EVR opens with a pilot in the cockpit of a small ship, docked in a cramped launching tube. After a short countdown, the ship is fired out like a bottle rocket, the compact hangar giving way to the sheer expanse of space, littered with fragments of asteroids, a scuttled Minmatar Tempest gunship, and the remains of an ancient cathedral.
It’s one thing to move a character or a ship through a three-dimensional space, but it’s another to strap on a virtual reality headset and be able to look left and right into infinity, to look down and see a set of hands clutching a flight stick.
I imagine being launched from the Battlestar Galactica in a Viper would feel like the first thirty seconds of EVR.
It’s not long before my screen starts flashing red, my cue to start swearing at no one in particular: some red-shipped scumbag is tracking me with a salvo of missiles. I swivel my head over each shoulder, curse some more, and then glance overhead, the space around me filled with friends and foes, neon lasers, and space debris, but no incoming rockets.
I wait a few more beats and then accelerate, hoping to outrun whoever and whatever is chasing me. It works, and I live to go on a warpath of my own: I pick off three or four red enemy ships before my luck runs out.
After my EVR demo, on my way out of the press room, I run into a man named Nate Mitchell. He’s the vice president of product at Oculus VR, the company that Kickstarted the virtual reality headset that EVR uses. He asks me if I liked the demo, and I say yes.
“The Oculus isn’t even out yet, and they’re already making stuff like this,” he gushed. “Can you even imagine?”
Andy Robinson is an artist at CCP Games who works on EVE Online. By his own admission, he doesn’t get many chances to talk to the media -- that’s for lead designers and executive producers. But when he sat down at a table full of journalists to chat about EVR, I was more than happy to listen. Put plainly: EVR is a prototype of a virtual reality spaceship dogfighting game built for the Oculus Rift that uses some assets from EVE Online.
It was built by a group of nine developers and artists in accordance with what CCP calls “the 20% rule”: free time during normal working hours that can be used on personal projects and cool ideas. CCP actually contributed to Oculus’ wildly-successful Kickstarter and had dev kits on hand. Robinson explains that keeping all sorts of hardware around the offices is simply part of CCP’s culture and that their Reykjavik offices are full of things to tinker and experiment with.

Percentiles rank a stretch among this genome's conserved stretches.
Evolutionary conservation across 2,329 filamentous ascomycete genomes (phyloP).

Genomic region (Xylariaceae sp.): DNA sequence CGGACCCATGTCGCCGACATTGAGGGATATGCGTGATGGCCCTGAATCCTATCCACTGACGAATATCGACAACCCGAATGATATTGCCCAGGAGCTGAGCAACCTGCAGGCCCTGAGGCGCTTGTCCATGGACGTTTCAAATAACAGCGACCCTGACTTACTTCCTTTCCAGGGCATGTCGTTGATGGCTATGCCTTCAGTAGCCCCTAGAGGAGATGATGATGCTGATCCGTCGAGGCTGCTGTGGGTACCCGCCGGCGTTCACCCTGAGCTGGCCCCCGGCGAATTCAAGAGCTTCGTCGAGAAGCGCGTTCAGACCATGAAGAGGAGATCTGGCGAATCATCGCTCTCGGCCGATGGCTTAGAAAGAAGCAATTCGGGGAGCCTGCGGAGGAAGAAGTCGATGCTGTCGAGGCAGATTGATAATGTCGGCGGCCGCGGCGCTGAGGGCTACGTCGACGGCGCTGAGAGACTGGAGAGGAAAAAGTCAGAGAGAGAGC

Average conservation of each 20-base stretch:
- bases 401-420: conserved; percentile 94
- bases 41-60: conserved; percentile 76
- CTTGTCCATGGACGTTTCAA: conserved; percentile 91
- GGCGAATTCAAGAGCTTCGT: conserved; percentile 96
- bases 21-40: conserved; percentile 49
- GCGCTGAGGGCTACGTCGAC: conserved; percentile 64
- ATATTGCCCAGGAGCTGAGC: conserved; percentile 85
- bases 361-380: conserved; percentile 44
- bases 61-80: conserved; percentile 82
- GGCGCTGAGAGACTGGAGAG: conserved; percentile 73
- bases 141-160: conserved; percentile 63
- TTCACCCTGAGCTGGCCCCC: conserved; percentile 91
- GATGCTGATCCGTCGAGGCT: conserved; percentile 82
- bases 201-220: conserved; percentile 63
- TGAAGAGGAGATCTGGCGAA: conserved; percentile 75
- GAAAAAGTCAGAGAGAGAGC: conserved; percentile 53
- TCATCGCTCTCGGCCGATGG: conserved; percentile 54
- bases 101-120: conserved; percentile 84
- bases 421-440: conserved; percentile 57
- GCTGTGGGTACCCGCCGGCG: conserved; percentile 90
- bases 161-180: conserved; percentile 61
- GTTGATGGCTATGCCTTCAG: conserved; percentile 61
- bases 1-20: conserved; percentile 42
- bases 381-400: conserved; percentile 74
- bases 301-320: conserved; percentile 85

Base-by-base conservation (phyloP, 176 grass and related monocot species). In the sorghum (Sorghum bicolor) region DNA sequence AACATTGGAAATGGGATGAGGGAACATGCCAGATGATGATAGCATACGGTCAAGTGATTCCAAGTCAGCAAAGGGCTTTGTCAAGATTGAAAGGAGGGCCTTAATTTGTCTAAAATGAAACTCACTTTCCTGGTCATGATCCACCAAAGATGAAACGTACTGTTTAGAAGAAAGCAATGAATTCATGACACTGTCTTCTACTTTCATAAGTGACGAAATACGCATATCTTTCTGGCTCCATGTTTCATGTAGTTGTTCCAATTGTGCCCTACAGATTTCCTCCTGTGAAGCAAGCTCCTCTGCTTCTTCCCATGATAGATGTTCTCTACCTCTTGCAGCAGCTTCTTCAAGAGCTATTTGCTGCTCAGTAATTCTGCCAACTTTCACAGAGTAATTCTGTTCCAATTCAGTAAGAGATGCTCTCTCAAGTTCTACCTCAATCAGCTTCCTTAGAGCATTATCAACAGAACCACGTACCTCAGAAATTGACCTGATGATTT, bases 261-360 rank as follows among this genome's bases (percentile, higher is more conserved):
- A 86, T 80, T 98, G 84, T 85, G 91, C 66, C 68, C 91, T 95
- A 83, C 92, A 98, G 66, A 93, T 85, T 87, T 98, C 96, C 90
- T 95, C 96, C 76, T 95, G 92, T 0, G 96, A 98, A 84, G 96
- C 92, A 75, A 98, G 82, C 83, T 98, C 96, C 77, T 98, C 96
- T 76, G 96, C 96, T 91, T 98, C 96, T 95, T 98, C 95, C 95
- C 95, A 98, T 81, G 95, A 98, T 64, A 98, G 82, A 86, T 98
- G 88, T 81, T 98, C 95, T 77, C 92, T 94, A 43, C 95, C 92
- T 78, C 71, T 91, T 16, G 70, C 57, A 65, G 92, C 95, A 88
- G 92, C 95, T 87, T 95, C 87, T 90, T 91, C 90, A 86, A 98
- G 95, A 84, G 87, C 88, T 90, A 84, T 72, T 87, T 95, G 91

The project started as a neat proof-of-concept, but as more and more CCP devs got involved -- and as they realized how fun it was -- the team made a hard push to have a three-minute demo ready for Fanfest 2013. The entire project took seven weeks of nights, weekends, and 20% time, and the result is a thrilling look at what could be in store for virtual reality-enabled videogames.
Robinson estimates that 85% of the game's art was made from scratch. EVE Online’s ships didn’t scale well enough to be used with EVR’s depth of field, and there weren’t any existing assets for the cockpit or launch tube.
There’s no denying that part of the thrill of EVR is the simple act of flying through space, of watching it open around, above, below, and behind you. During early playtests, people had to be taught to look around with the Oculus Rift headset, which Robinson called “being deprogrammed.”
More than that, though, EVR’s real hook -- and the great thing about virtual reality in general -- is that it manages to handle lots of complexity with a small number of elegant, simple controls. Not only do the ships travel at a fixed speed, but the camera and missile-guidance mechanics are both controlled by moving Oculus Rift headset.
The end result is a full-scale, first-person, virtual reality dogfighting game that only uses three buttons: two triggers to fire lasers and missiles, and one joystick to steer -- piloting a ship in genuine virtual reality is less complicated than playing Call of Duty.
The goal for EVR was to re-create the feel and atmosphere of EVE Online and “subvert it, open it up to a new style of play,” explains Robinson. EVE Online executive producer Jon Lander agrees: “We wanted to expand what’s going on in the EVE universe.”
In that sense, it’s possible to contextualize a project like EVR alongside Dust 514: projects designed to drill down to the more granular aspects of the EVE Online universe, to explore the small cogs that turn EVE’s vast economies and war machines.
Unlike Dust, which was formally released earlier this week, CCP’s official stance seems to be that EVR is doomed to be a one-off experiment, a curio for Fanfest 2013 attendees to reminisce over. There are “no current plans to take it any further,” Robinson says.
For those interested in playing EVR at some point in the future, however, there remains hope: in 2005, an in-house team developed an atmospheric flight prototype that allowed players to pilot down to the surface of New Eden’s numerous planets. The idea was never really incorporated into EVE Online, but it became the basis of the dropships in Dust 514. EVR may have a similar fate.
Nate Mitchell was also on hand during the final Fanfest keynote to sing EVR’s praises. He called it the first true multiplayer virtual reality game while Hilmar Veigar Pétursson, CEO of CCP, mused that maybe “something will come of it.”
“No matter what happens, the guys working on this are going to continue,” Robinson told me with a hint of defiance. “This is a passion for us. Given time, we can make this much, much better.”
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